As previously mentioned, patients who have already undergone HSCT are presumed to be at increased risk of worse clinical outcomes and death due to COVID-19. The EBMT has emphasized that these patients should strictly adhere to personal precaution measures, including restricting travel, minimizing exposure to potentially infected individuals, and maintaining proper hand hygiene. Both the EBMT and the ASTCT have called for clinicians to remain vigilant when respiratory symptoms develop in these patients and have advised that extensive molecular testing should be pursued because of the overlapping presentations with other common RVIs. Retesting should also be considered to exclude the possibility of false negative results. In addition, the benefits of increased testing sensitivity with more invasive testing, like BAL sampling, should be carefully weighed against the severe risk of transmission to health care workers. Clinic visits by both patients and visitors should also be minimized, and alternative practices such as telemedicine should substitute any unnecessary patient contact.20,21
Measures in the Nosocomial Setting
Hematopoietic stem cell transplant units are familiar with infectious outbreaks. Nosocomial outbreaks of respiratory viruses have repeatedly occurred long before the COVID-19 pandemic and are responsible for a significant proportion of RVIs in this patient population.57 These outbreaks are associated with high mortality and often develop despite precautionary measures, such as the use of high-efficiency particulate air-filtered rooms.72 Despite these extra precautions, the cornerstone for the prevention of all RVI outbreaks in HSCT units has always been the implementation of strict infection control measures, which include the isolation of patients, use of appropriate personal protective equipment, meticulous hand hygiene, and careful screening of visitors.73 Preventing interactions between symptomatic individuals and patients is equally important, as cross-infection by health care workers is thought to facilitate the rapid spread of viral infections across patients in this setting.72 A pediatric hematology/oncology department in Italy recently published their protocol for screening patients, visitors, and health care workers, giving an example of how these measures can be implemented into daily practice.74 However, dilemmas arise regarding the optimal strategy to minimize cross-infection. Removing symptomatic health care workers (even those with mild upper respiratory symptoms) from patient care could create logistical problems, as the already overwhelmed health care facilities may quickly become understaffed.72 Buchtele and associates75 described a SARS-CoV-2 outbreak among health care workers in a HSCT unit. Through contact tracing combined with broad testing and isolation of infected individuals, they effectively contained the outbreak, without interrupting the unit’s normal operations.75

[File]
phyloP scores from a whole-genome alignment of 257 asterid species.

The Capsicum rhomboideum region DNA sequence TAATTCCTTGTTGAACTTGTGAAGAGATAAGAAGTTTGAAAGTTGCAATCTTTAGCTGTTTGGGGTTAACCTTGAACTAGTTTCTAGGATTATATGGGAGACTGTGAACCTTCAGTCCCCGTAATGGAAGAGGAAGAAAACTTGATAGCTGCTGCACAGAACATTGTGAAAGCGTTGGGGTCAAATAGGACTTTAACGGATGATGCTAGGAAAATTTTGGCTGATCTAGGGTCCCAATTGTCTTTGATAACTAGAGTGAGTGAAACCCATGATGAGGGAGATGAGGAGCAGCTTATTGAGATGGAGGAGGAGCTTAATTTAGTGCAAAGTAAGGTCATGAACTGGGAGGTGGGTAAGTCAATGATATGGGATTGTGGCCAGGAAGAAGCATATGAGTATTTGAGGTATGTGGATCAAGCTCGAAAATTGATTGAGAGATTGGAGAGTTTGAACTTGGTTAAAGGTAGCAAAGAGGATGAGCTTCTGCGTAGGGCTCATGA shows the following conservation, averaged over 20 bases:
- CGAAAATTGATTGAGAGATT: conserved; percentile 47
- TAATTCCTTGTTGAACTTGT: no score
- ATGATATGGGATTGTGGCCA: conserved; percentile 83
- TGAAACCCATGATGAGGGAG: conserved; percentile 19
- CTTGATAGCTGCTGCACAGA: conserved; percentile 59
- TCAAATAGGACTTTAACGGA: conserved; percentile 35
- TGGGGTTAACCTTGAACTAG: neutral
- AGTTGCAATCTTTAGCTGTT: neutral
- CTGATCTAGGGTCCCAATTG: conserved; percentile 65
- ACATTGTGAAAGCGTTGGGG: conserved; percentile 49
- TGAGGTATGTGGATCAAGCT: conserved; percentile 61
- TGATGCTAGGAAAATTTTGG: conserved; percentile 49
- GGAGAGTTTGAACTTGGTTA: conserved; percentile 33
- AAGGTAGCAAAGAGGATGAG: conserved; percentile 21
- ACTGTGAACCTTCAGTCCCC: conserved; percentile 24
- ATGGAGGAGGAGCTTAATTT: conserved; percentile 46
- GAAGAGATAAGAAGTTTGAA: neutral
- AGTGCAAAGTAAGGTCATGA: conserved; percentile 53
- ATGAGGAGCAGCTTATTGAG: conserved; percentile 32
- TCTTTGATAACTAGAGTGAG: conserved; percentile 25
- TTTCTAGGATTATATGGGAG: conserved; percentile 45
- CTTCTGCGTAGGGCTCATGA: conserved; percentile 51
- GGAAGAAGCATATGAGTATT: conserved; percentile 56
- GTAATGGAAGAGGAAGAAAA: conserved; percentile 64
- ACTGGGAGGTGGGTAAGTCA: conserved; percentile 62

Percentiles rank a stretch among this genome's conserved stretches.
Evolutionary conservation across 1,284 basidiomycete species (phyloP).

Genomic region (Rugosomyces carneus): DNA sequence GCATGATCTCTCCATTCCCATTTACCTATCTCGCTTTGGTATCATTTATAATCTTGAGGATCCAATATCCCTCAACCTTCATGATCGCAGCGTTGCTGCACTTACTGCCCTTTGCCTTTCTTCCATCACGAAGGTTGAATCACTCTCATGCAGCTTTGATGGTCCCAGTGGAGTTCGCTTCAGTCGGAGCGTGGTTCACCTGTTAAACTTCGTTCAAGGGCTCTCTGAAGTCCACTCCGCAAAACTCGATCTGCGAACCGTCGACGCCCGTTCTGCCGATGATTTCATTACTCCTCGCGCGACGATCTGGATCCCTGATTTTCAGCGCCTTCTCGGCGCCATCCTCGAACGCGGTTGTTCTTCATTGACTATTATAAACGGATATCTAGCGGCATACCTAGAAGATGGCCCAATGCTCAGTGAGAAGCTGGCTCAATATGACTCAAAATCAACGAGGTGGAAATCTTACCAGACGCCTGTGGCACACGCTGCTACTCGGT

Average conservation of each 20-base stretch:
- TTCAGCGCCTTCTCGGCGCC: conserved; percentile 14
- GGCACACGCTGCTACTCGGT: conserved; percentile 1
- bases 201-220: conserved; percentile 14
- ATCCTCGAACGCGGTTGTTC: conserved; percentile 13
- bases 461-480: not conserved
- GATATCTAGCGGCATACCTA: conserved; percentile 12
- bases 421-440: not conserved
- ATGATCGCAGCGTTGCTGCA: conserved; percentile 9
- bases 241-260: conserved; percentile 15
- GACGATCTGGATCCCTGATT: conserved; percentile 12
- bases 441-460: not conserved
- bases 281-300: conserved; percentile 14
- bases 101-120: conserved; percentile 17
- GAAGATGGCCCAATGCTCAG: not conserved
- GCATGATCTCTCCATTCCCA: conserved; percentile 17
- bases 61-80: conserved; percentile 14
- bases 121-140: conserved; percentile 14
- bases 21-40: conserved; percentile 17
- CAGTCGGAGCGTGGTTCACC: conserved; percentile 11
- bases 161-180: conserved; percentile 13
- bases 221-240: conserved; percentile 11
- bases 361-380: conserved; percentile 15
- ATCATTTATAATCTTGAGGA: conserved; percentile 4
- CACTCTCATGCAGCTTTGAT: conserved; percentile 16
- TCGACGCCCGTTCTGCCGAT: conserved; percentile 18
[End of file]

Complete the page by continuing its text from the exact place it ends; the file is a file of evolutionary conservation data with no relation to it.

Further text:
Recent evidence has suggested that the percentage of asymptomatic carriers (and so the potential for asymptomatic transmission) may be much higher than initially estimated.76 Therefore, it may be prudent to screen every individual directly or indirectly involved in the transplant process (including donors, recipients, and all health care workers), regardless of symptoms or contact history. Both reverse transcriptase PCR and antibody tests are utilized as standard methods for SARS-CoV-2 screening. Both types of tests have distinct limitations in terms of their sensitivity and specificity, and combined testing may be necessary to optimize the accuracy of the results.77 Other factors, such as the type of sample and the time period from infection to testing, may also significantly influence the accuracy of the results.78 Therefore, negative testing should not provide a false sense of reassurance, and appropriate safety measures should be taken at all times. It may also be necessary to screen all individuals at regular intervals to minimize the impact of false negative results.